Thursday, July 15, 2010

July 15:

It has been a strangely lethargic day, a day of paralysis almost, even though I continue the reading I must do, and I realize that I'm lost. I've been immersing myself in an altogether alien world, among serious people who accepted without question that, far in the East, in India, or in Cathay, somewhere way to the east, in any case, the Garden of Eden still existed; that India and probably Cipango, the name they gave Japan, and other nations as well, were populated by races who had ears so long they could wrap themselves in them at night, use them as blankets, and yet other races who had no heads but did have faces--in their chests, and there were men with the heads of dogs and men with one leg, at the end of which was an extremely large foot, which they used to shield themselves from the sun when they lay on their backs. And this is just one window into their minds.

The sources of these particular races go way back, I think ultimately to folk myths; they appear in the ancient Sanskrit epics, in Chinese lore, and they reached the West via the Greeks at least four or five centuries before Christ. And they survived, that's the extraordinary thing, well into and then beyond the Middle Ages, so that Columbus, when he reached what he thought was India, expected to find them there, in what we know as the West Indies; and they appear in explorers' tales for a long time thereafter, always in the guise of the explorers being told by native informers that such races existed at the fringe of their territories.

There has been a great deal of scholarship addressing this pre-modern, mythical ethnography, and I've read a good deal of it now, but I find it doesn't help all that much. I think that if you could go back in time, even if you could speak their languages, and talk to, say, Columbus or Vespucci or Pizarro, you would feel utterly lost in their mental world, in what the French call their mentalite. If a lion could speak, Wittgenstein said, we could not understand him. It's the same thing; their assumptions, their way of looking at the world, their reactions to things: a great gap would divide us, and I doubt it could be bridged. Henry James wrote a novel on this subject, unfortunately unfinished, A Sense of the Past, and I've always wanted to read it but never did. Maybe now. Who were you, Christopher Columbus? There have been hundreds of books trying to answer that question.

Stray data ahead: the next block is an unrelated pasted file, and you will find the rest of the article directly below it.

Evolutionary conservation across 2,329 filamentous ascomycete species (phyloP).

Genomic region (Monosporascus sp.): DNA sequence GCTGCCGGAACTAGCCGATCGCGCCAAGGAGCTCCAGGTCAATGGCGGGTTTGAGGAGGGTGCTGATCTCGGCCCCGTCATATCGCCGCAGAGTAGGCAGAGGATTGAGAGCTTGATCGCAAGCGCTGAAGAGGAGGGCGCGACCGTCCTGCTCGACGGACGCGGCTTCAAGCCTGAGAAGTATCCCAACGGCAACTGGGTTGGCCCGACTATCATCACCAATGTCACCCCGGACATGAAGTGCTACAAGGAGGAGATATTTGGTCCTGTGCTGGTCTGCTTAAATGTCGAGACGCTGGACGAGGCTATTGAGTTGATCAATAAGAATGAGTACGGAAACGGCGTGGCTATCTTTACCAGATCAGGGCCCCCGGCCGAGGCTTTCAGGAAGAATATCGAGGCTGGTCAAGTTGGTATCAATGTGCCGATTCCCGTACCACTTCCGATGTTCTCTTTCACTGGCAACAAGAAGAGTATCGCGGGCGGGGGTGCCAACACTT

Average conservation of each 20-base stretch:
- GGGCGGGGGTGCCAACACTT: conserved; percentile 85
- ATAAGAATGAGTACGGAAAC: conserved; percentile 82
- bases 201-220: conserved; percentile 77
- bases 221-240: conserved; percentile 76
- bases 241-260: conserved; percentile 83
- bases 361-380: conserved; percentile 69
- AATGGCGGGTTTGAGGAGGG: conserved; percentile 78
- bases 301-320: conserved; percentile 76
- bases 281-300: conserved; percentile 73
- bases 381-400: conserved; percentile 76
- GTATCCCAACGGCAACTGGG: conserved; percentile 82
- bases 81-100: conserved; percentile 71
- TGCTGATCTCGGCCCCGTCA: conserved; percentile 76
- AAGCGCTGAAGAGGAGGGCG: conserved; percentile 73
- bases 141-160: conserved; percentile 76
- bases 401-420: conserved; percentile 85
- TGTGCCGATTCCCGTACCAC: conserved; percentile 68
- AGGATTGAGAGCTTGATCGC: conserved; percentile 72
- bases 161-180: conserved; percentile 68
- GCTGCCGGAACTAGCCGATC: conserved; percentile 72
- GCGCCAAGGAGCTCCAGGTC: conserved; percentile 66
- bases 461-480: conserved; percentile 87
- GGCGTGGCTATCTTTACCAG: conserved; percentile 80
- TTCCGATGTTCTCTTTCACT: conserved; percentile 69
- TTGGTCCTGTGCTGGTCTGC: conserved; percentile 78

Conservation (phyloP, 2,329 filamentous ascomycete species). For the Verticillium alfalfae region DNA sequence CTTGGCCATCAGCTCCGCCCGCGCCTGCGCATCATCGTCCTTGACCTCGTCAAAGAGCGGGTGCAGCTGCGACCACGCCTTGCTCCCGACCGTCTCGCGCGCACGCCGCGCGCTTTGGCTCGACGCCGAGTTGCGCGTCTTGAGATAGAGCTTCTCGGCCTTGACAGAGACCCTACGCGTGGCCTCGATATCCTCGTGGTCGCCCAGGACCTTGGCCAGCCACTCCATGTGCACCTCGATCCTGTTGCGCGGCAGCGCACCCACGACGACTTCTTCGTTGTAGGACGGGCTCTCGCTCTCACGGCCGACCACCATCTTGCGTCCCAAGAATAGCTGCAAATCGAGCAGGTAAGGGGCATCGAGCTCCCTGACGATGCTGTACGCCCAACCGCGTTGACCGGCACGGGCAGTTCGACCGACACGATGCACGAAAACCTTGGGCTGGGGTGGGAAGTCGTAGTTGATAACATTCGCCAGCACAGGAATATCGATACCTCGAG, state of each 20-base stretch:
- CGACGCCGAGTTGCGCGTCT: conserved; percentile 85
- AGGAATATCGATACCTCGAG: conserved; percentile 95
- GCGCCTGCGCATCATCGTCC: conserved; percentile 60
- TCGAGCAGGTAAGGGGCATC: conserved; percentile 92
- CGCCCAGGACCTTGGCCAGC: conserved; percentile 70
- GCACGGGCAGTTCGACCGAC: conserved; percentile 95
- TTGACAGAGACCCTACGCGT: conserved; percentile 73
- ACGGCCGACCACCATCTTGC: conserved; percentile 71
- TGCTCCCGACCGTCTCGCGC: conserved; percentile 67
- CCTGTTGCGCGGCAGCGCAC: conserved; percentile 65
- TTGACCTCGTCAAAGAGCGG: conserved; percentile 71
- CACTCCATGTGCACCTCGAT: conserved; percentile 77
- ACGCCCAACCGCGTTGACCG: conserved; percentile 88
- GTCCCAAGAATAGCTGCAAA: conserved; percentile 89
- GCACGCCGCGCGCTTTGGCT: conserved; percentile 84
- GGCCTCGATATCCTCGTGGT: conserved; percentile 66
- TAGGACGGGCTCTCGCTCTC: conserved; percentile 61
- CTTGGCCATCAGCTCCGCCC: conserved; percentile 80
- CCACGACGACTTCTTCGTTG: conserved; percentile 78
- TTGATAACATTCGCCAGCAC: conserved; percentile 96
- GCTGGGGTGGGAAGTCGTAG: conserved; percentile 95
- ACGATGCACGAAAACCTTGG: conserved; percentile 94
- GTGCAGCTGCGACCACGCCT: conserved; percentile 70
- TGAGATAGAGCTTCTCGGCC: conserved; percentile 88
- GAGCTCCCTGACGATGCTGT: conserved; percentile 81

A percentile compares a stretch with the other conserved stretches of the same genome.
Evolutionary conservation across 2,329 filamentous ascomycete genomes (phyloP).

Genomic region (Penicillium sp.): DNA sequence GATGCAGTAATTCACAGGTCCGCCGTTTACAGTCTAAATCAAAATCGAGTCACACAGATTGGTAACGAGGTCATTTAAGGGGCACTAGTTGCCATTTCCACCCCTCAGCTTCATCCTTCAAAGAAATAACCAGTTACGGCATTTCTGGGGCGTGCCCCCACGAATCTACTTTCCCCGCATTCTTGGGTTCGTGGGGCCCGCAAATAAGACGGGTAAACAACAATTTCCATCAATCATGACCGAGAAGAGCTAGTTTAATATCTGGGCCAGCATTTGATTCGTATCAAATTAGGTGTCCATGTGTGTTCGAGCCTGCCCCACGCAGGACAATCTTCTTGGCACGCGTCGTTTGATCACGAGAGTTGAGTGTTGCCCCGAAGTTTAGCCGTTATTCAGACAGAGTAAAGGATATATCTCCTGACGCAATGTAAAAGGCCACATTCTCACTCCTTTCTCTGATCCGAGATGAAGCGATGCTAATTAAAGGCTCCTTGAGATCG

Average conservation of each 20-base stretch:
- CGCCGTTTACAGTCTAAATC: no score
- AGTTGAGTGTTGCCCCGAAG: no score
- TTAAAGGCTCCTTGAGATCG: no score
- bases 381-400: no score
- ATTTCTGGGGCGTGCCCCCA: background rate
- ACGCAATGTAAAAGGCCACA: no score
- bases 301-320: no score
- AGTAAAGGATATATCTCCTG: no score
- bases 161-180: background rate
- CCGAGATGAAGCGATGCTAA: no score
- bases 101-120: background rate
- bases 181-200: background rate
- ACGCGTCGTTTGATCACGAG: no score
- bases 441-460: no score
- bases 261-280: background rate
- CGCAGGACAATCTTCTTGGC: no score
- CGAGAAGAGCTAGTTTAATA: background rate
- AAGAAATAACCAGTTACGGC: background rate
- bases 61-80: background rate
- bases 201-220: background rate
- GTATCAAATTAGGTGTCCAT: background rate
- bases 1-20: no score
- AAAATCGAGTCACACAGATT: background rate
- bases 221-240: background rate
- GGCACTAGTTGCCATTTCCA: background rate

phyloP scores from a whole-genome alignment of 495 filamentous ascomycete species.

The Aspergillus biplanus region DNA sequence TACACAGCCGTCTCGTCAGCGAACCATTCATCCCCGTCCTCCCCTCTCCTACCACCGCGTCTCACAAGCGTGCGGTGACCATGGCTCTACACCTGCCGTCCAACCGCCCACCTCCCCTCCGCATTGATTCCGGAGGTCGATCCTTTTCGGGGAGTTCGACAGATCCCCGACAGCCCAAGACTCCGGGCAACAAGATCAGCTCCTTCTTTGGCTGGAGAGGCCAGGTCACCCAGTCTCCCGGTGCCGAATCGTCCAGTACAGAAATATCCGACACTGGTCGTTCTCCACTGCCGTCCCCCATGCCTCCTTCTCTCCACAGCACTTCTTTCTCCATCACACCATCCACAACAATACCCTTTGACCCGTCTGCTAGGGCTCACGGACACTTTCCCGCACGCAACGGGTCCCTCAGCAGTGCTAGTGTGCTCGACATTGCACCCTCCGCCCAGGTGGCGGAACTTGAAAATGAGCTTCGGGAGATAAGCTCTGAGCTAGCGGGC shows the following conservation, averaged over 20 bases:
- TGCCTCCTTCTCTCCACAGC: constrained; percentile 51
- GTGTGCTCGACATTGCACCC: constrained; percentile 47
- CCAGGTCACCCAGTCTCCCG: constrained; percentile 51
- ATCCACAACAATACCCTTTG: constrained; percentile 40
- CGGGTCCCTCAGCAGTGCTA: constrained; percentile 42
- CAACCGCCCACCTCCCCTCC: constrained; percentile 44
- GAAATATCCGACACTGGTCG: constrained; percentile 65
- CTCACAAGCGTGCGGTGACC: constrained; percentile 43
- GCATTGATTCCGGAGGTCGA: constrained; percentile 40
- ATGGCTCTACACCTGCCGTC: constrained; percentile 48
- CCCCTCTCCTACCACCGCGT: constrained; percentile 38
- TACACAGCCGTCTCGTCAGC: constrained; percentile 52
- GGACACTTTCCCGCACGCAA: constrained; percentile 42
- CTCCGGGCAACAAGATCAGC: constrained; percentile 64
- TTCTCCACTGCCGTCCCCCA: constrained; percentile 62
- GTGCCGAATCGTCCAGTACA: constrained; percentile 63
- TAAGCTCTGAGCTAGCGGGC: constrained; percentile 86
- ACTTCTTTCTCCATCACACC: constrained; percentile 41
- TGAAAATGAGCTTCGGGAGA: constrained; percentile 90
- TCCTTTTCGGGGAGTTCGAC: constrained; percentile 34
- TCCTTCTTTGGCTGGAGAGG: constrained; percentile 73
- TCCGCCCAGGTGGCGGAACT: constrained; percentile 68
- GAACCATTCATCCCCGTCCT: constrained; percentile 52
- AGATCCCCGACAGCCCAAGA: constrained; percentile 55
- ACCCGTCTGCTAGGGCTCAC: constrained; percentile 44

And yet these strange imaginings survive. I remember vividly the scene in the bar in the first Star Wars movie, when Luke Skywalker and Obi-Wan are looking for a suitable pirate to spin them off Skywalker's home planet to, where was it? the rebel hideout? and find Han Solo, and the place is full of just such creatures as I am talking about, including, if I remember correctly, somebody with the head of a dog.

On his third voyage Columbus found himself skirting the edge of the Terrestrial Paradise--the Garden of Eden. He thought the mouth of the Orinoco was the mouth of the Ganges. It fills me with wonder, and a kind of despair at the same time.